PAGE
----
Differences in physical aging measured by walking speed

Weber, D. ORCID: https://orcid.org/0000-0001-7873-0458 (2015). Differences in physical aging measured by walking speed. IIASA Interim Report. IIASA, Laxenburg, Austria: IR-15-010

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Background: Physical functioning and mobility of older populations are of increasing interest when populations are aging. Lower body functioning such as walking is a fundamental part of many actions in daily life. Limitations in mobility threaten independent living as well as quality of life in old age. In this study we examine differences in physical aging and convert those differences into the everyday measure of single years of age.

Methods: We use the English Longitudinal Study of Ageing, which was collected biennially between 2002 and 2012. Data on physical performance, health as well as information on economics and demographics of participants aged 50 years and above were collected over a ten years period. Lower body performance was assessed with two timed walks at normal pace each of 8 ft (2.4 m) of survey participants aged at least 60. We employed latent growth models to study differences in physical aging and followed the characteristic based age approach to illustrate those differences in single years of age.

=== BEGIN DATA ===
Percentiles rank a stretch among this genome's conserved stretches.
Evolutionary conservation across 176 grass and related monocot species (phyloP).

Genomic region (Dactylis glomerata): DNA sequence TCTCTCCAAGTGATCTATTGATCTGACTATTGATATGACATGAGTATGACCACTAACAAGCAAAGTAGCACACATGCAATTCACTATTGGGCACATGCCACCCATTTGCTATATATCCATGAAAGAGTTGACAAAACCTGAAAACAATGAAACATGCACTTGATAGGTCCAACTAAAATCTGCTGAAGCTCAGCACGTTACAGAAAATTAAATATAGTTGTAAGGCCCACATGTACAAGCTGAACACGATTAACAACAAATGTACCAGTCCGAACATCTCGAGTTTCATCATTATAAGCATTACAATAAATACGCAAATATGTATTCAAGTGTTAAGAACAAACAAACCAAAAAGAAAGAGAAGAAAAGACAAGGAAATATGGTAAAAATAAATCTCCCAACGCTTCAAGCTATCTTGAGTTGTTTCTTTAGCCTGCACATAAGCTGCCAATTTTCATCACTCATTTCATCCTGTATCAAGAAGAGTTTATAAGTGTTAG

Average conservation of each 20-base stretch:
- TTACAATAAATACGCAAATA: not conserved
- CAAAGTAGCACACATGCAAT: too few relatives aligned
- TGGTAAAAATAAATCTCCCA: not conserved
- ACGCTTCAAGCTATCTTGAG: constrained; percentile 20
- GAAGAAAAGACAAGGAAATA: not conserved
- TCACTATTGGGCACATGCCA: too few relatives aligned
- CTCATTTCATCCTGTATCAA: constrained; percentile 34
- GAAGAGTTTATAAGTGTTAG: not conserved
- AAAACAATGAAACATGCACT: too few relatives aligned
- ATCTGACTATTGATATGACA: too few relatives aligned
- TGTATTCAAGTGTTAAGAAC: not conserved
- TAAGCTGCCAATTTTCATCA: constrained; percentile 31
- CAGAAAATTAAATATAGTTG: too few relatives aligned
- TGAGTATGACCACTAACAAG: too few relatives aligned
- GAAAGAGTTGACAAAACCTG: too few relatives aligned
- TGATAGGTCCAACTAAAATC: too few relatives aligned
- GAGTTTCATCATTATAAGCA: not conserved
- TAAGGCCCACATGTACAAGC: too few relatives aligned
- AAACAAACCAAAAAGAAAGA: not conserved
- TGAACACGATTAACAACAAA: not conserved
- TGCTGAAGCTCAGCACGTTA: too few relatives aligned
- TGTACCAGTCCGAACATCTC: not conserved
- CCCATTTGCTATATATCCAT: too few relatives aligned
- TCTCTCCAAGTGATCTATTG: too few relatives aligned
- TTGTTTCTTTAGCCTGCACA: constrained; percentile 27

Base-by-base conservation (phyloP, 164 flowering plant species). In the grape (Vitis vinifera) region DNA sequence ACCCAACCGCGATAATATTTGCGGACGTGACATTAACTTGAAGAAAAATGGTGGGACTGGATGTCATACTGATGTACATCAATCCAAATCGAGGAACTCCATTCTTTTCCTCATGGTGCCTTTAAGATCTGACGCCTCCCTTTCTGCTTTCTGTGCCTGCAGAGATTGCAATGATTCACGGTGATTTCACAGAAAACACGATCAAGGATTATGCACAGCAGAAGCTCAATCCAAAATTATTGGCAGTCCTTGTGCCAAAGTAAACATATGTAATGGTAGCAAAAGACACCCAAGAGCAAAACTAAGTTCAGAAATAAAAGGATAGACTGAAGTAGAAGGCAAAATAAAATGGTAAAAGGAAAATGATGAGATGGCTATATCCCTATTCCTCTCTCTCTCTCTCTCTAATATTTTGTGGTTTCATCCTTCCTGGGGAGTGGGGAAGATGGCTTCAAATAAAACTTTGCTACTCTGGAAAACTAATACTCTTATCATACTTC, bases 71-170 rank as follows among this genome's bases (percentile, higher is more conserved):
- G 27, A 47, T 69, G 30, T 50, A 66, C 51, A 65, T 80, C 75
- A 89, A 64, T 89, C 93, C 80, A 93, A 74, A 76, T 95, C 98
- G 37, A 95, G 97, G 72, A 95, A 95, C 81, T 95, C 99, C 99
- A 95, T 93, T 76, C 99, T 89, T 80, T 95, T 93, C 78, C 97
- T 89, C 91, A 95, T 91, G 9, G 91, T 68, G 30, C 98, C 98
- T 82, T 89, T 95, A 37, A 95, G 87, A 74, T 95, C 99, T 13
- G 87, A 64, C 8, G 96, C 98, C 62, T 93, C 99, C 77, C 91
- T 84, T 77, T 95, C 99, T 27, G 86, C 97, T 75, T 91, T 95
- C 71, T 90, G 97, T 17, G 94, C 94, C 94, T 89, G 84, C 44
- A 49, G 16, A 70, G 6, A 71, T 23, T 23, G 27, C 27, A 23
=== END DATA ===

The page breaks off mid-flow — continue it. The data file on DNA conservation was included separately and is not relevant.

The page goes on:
Results: First, we examined walking speed of about 11,700 Englishmen, whereat we identified differences in age trajectories by sex and characteristics (e.g. education, occupation, regional wealth). Interestingly, higher educated and non-manual workers outperformed their counterparts for both men and women. Moreover, we transformed the differences between subpopulations into single years of age to demonstrate the magnitude of those gaps, which appear very high at early older ages particularly.

Conclusions: This paper expands research on aging and physical performance. In conclusion, higher education provides an advantage of up to 15 years for men and 10 years for women. Thus, encouragement in higher education have the potential to ensure better mobility and independent living in old age for a longer period.

Item Type: Monograph (IIASA Interim Report)
Research Programs: World Population (POP)
Depositing User: IIASA Import
Date Deposited: 15 Jan 2016 08:54
Last Modified: 27 Aug 2021 17:25
URI: https://pure.iiasa.ac.at/11679

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